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Canon EOS Crop Sensor for HD
APS-C sensor cameras including the 80D, 70D, 7D Mk. II, 7D, EOS M and Rebel models for HD video recording.


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Old March 30th, 2010, 12:32 PM   #31
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moday, koi thanks for your input..yes i could take stills with my nikon system, then import into vegas...but i have filmed lots of areas with movement..harlequin ducks on a river, various shots of the ocean surf pounding in on the olympic coast, se alaska..movement with sea otters in rolling waves..all areas that would be prone to aliasing? i just might go the newer vixia, or wait for the nam that might announce the new canon xha1 solid state? i am also concerned about weight as i backpack in remote areas..even tho i am an old guy.

thanks for steering me away from the canon rebel and dslr's...almost made a huge mistake.
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Old March 30th, 2010, 12:35 PM   #32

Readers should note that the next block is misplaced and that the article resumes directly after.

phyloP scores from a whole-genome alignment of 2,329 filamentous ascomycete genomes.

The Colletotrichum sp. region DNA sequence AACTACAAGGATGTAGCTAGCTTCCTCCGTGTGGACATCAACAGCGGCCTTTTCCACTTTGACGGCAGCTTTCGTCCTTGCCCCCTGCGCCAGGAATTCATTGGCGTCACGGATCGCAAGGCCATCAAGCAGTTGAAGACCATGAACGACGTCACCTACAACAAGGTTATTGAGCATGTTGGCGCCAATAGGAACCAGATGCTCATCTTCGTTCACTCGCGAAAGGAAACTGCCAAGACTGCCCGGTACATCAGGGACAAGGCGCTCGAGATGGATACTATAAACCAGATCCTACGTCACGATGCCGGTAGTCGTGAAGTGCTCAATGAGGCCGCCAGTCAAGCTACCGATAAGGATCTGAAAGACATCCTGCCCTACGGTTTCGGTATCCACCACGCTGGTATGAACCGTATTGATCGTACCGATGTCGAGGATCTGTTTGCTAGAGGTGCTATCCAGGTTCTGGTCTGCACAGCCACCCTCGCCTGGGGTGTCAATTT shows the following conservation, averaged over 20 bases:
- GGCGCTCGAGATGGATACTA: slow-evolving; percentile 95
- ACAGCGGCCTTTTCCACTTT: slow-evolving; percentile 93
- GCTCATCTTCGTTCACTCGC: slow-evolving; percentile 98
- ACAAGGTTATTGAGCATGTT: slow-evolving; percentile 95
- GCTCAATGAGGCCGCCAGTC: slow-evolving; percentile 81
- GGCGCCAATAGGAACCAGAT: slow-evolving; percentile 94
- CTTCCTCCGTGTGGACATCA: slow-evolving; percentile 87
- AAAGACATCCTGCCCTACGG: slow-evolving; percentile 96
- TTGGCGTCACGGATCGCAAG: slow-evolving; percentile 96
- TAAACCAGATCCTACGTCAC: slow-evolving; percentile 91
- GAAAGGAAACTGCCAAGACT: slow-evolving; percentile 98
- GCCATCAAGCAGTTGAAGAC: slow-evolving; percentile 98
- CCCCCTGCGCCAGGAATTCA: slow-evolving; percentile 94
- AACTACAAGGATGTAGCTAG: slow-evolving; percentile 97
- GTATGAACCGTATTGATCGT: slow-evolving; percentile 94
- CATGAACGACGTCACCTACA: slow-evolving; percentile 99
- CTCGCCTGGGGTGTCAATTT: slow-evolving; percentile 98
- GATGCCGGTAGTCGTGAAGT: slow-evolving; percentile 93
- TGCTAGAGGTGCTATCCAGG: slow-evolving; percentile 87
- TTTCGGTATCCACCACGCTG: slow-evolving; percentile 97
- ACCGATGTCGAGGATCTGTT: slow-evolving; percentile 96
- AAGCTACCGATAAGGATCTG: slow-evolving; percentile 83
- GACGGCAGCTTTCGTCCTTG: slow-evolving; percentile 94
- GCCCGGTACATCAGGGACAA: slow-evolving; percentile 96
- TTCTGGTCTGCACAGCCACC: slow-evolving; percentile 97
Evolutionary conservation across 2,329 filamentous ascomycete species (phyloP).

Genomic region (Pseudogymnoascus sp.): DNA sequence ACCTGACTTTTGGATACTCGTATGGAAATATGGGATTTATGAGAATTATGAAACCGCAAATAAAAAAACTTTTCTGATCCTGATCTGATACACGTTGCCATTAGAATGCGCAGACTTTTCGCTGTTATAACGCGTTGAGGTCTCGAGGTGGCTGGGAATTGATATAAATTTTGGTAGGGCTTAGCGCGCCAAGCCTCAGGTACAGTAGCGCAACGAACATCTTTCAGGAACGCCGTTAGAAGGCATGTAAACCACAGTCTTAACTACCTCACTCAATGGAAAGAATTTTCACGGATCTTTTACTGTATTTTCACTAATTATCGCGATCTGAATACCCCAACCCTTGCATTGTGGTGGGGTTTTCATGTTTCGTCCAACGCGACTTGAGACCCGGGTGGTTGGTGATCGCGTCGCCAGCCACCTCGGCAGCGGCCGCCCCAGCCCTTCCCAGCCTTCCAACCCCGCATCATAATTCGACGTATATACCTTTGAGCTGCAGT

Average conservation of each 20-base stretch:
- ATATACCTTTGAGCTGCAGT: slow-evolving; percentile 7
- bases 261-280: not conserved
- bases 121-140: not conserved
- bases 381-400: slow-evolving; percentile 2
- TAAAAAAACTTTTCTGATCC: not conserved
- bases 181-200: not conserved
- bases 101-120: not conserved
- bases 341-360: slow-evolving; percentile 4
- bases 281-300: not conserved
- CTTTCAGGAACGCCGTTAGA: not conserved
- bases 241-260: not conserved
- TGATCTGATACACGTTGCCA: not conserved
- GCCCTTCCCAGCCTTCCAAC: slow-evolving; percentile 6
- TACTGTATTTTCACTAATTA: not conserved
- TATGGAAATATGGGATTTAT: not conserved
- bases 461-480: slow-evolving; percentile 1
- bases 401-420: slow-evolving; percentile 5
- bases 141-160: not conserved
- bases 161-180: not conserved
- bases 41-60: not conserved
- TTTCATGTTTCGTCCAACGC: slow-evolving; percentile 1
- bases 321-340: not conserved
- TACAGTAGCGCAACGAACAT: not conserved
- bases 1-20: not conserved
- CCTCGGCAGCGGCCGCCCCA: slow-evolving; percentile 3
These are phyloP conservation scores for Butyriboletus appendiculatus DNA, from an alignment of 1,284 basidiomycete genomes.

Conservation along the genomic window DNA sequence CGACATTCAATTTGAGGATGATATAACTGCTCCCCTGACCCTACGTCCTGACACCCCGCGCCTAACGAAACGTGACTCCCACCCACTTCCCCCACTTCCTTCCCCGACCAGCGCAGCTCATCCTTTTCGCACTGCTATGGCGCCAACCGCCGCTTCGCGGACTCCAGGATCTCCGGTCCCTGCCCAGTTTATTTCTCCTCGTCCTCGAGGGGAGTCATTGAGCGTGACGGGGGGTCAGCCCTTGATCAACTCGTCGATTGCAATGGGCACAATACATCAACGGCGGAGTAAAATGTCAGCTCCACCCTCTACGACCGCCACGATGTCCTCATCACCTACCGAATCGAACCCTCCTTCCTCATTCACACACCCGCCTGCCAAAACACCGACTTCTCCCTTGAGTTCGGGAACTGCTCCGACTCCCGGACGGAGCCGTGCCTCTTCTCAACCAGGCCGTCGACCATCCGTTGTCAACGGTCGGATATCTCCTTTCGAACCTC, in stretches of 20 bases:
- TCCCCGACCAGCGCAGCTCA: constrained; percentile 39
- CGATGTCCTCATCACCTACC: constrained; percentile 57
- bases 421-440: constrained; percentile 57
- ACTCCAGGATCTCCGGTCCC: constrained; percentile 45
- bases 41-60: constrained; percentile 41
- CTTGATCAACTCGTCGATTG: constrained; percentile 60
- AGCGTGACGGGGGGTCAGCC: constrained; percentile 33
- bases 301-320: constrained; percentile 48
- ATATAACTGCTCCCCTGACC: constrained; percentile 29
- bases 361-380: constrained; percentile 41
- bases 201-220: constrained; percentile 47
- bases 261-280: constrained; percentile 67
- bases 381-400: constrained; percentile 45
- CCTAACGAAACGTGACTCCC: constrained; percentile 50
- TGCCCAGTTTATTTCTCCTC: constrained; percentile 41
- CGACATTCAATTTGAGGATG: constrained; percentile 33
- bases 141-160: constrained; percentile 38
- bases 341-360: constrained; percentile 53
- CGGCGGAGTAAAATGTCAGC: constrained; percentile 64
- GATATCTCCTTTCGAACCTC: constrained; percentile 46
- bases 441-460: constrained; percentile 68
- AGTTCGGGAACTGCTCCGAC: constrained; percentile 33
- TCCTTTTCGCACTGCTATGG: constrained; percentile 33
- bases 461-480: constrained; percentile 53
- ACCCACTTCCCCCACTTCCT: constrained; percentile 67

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Also read this thread, David:

http://www.dvinfo.net/forum/canon-eo...shoot-t2i.html

There's more mentioning that the T2i is not so sharp in terms of resolution, and aliasing and moire are also big issues. However, there is more or less agreement that the 5D/7D/T2i can produce stunning cinematic looks when handled correctly and using the best glass.

I do not own a T2i, I'm not sure about buying a 35mm adapter or just go for the T2i, but if you're chasing after the cinematic look, these DSLR(s) are the best you get for the price.
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Old March 31st, 2010, 06:38 AM   #33
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Dont agree that the kit lens is rubbish, it perfectly useable, yes I know that its the bottom of the pile. Simply invest in something like a Rotolight. I dont know of any video shot in low light, that does not require additional lighting. You need light to get a good shot, just as you need a good set of mics for good sound, or a tripod for steady shots. These cameras are exceptional for low light shooting, but surely to shoot without the help of additional lighting, when needed, is counter productive
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Old March 31st, 2010, 07:24 AM   #34
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I just got my 550D and played around with the kit lens in low light, and I'm very happy with the result. I know I have much to learn AND much to spend on lenses but the idea is, it's not that bad. I'm definitely impressed. I'm also happy my computer handles the raw video files quite well in Premiere.